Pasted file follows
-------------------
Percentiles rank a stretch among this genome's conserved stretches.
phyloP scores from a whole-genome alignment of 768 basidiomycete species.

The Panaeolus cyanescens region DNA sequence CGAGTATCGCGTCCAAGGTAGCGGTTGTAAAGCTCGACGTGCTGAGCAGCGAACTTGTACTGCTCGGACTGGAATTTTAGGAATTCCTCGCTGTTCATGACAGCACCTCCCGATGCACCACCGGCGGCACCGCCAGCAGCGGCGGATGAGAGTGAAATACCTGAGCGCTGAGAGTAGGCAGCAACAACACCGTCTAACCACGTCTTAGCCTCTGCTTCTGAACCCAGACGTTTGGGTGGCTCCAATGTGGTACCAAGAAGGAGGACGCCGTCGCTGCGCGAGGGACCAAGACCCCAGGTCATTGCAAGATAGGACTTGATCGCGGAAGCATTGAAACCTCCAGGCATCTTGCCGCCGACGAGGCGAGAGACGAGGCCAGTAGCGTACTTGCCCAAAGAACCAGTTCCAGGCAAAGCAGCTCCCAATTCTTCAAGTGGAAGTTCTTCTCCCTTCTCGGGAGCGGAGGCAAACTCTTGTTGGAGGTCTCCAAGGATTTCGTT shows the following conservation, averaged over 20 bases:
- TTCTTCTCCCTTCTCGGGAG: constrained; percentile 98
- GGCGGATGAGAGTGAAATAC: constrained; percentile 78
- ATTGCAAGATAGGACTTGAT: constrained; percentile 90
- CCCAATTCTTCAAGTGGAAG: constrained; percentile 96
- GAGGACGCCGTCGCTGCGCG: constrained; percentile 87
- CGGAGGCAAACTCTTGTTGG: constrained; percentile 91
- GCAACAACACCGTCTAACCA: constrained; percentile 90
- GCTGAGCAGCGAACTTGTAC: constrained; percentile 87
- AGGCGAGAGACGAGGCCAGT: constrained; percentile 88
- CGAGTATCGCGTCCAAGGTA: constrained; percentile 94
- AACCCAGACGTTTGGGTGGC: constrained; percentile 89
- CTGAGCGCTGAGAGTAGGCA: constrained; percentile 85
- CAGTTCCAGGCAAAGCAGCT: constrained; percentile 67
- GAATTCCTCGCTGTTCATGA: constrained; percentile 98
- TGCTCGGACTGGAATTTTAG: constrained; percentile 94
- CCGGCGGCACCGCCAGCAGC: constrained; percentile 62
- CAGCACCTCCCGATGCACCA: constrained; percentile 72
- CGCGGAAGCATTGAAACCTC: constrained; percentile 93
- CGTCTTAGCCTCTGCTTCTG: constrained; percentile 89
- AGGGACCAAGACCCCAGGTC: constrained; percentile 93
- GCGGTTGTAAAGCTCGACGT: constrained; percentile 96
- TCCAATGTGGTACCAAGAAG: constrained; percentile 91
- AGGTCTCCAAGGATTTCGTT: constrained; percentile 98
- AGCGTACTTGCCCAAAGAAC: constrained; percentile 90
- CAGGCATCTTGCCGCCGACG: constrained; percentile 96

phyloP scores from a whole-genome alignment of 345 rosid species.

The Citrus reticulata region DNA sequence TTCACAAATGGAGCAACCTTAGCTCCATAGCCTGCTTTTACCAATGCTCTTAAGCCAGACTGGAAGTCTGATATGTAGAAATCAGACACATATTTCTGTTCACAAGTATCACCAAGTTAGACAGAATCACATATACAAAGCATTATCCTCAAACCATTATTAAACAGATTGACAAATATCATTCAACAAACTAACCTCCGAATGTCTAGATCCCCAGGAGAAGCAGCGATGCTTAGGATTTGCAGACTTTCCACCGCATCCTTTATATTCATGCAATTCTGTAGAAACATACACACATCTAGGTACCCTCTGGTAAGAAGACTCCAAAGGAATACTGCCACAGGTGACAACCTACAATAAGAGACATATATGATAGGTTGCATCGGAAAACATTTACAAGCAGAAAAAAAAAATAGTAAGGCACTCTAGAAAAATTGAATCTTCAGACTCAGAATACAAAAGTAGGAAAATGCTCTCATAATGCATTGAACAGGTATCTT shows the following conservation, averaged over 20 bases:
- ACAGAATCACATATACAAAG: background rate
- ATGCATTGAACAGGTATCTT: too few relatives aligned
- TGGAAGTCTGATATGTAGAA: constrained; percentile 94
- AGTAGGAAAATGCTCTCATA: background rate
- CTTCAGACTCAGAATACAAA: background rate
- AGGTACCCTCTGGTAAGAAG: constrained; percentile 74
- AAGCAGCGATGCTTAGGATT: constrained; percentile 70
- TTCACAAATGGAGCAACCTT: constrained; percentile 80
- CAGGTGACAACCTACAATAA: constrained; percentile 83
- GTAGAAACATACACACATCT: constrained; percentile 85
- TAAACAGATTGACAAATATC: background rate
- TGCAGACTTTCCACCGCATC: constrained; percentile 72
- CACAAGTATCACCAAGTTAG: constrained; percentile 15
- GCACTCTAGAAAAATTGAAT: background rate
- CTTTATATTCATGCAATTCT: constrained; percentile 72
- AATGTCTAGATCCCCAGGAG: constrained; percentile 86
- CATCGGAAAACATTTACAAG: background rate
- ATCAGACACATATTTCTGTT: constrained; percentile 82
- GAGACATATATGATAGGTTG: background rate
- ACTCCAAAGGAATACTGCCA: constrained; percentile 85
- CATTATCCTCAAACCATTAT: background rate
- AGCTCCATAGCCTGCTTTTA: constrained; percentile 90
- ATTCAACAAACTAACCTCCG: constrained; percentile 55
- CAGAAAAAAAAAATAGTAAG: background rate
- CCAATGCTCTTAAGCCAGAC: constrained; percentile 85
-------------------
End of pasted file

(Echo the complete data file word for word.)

Percentiles rank a stretch among this genome's conserved stretches.
phyloP scores from a whole-genome alignment of 768 basidiomycete species.

The Panaeolus cyanescens region DNA sequence CGAGTATCGCGTCCAAGGTAGCGGTTGTAAAGCTCGACGTGCTGAGCAGCGAACTTGTACTGCTCGGACTGGAATTTTAGGAATTCCTCGCTGTTCATGACAGCACCTCCCGATGCACCACCGGCGGCACCGCCAGCAGCGGCGGATGAGAGTGAAATACCTGAGCGCTGAGAGTAGGCAGCAACAACACCGTCTAACCACGTCTTAGCCTCTGCTTCTGAACCCAGACGTTTGGGTGGCTCCAATGTGGTACCAAGAAGGAGGACGCCGTCGCTGCGCGAGGGACCAAGACCCCAGGTCATTGCAAGATAGGACTTGATCGCGGAAGCATTGAAACCTCCAGGCATCTTGCCGCCGACGAGGCGAGAGACGAGGCCAGTAGCGTACTTGCCCAAAGAACCAGTTCCAGGCAAAGCAGCTCCCAATTCTTCAAGTGGAAGTTCTTCTCCCTTCTCGGGAGCGGAGGCAAACTCTTGTTGGAGGTCTCCAAGGATTTCGTT shows the following conservation, averaged over 20 bases:
- TTCTTCTCCCTTCTCGGGAG: constrained; percentile 98
- GGCGGATGAGAGTGAAATAC: constrained; percentile 78
- ATTGCAAGATAGGACTTGAT: constrained; percentile 90
- CCCAATTCTTCAAGTGGAAG: constrained; percentile 96
- GAGGACGCCGTCGCTGCGCG: constrained; percentile 87
- CGGAGGCAAACTCTTGTTGG: constrained; percentile 91
- GCAACAACACCGTCTAACCA: constrained; percentile 90
- GCTGAGCAGCGAACTTGTAC: constrained; percentile 87
- AGGCGAGAGACGAGGCCAGT: constrained; percentile 88
- CGAGTATCGCGTCCAAGGTA: constrained; percentile 94
- AACCCAGACGTTTGGGTGGC: constrained; percentile 89
- CTGAGCGCTGAGAGTAGGCA: constrained; percentile 85
- CAGTTCCAGGCAAAGCAGCT: constrained; percentile 67
- GAATTCCTCGCTGTTCATGA: constrained; percentile 98
- TGCTCGGACTGGAATTTTAG: constrained; percentile 94
- CCGGCGGCACCGCCAGCAGC: constrained; percentile 62
- CAGCACCTCCCGATGCACCA: constrained; percentile 72
- CGCGGAAGCATTGAAACCTC: constrained; percentile 93
- CGTCTTAGCCTCTGCTTCTG: constrained; percentile 89
- AGGGACCAAGACCCCAGGTC: constrained; percentile 93
- GCGGTTGTAAAGCTCGACGT: constrained; percentile 96
- TCCAATGTGGTACCAAGAAG: constrained; percentile 91
- AGGTCTCCAAGGATTTCGTT: constrained; percentile 98
- AGCGTACTTGCCCAAAGAAC: constrained; percentile 90
- CAGGCATCTTGCCGCCGACG: constrained; percentile 96

phyloP scores from a whole-genome alignment of 345 rosid species.

The Citrus reticulata region DNA sequence TTCACAAATGGAGCAACCTTAGCTCCATAGCCTGCTTTTACCAATGCTCTTAAGCCAGACTGGAAGTCTGATATGTAGAAATCAGACACATATTTCTGTTCACAAGTATCACCAAGTTAGACAGAATCACATATACAAAGCATTATCCTCAAACCATTATTAAACAGATTGACAAATATCATTCAACAAACTAACCTCCGAATGTCTAGATCCCCAGGAGAAGCAGCGATGCTTAGGATTTGCAGACTTTCCACCGCATCCTTTATATTCATGCAATTCTGTAGAAACATACACACATCTAGGTACCCTCTGGTAAGAAGACTCCAAAGGAATACTGCCACAGGTGACAACCTACAATAAGAGACATATATGATAGGTTGCATCGGAAAACATTTACAAGCAGAAAAAAAAAATAGTAAGGCACTCTAGAAAAATTGAATCTTCAGACTCAGAATACAAAAGTAGGAAAATGCTCTCATAATGCATTGAACAGGTATCTT shows the following conservation, averaged over 20 bases:
- ACAGAATCACATATACAAAG: background rate
- ATGCATTGAACAGGTATCTT: too few relatives aligned
- TGGAAGTCTGATATGTAGAA: constrained; percentile 94
- AGTAGGAAAATGCTCTCATA: background rate
- CTTCAGACTCAGAATACAAA: background rate
- AGGTACCCTCTGGTAAGAAG: constrained; percentile 74
- AAGCAGCGATGCTTAGGATT: constrained; percentile 70
- TTCACAAATGGAGCAACCTT: constrained; percentile 80
- CAGGTGACAACCTACAATAA: constrained; percentile 83
- GTAGAAACATACACACATCT: constrained; percentile 85
- TAAACAGATTGACAAATATC: background rate
- TGCAGACTTTCCACCGCATC: constrained; percentile 72
- CACAAGTATCACCAAGTTAG: constrained; percentile 15
- GCACTCTAGAAAAATTGAAT: background rate
- CTTTATATTCATGCAATTCT: constrained; percentile 72
- AATGTCTAGATCCCCAGGAG: constrained; percentile 86
- CATCGGAAAACATTTACAAG: background rate
- ATCAGACACATATTTCTGTT: constrained; percentile 82
- GAGACATATATGATAGGTTG: background rate
- ACTCCAAAGGAATACTGCCA: constrained; percentile 85
- CATTATCCTCAAACCATTAT: background rate
- AGCTCCATAGCCTGCTTTTA: constrained; percentile 90
- ATTCAACAAACTAACCTCCG: constrained; percentile 55
- CAGAAAAAAAAAATAGTAAG: background rate
- CCAATGCTCTTAAGCCAGAC: constrained; percentile 85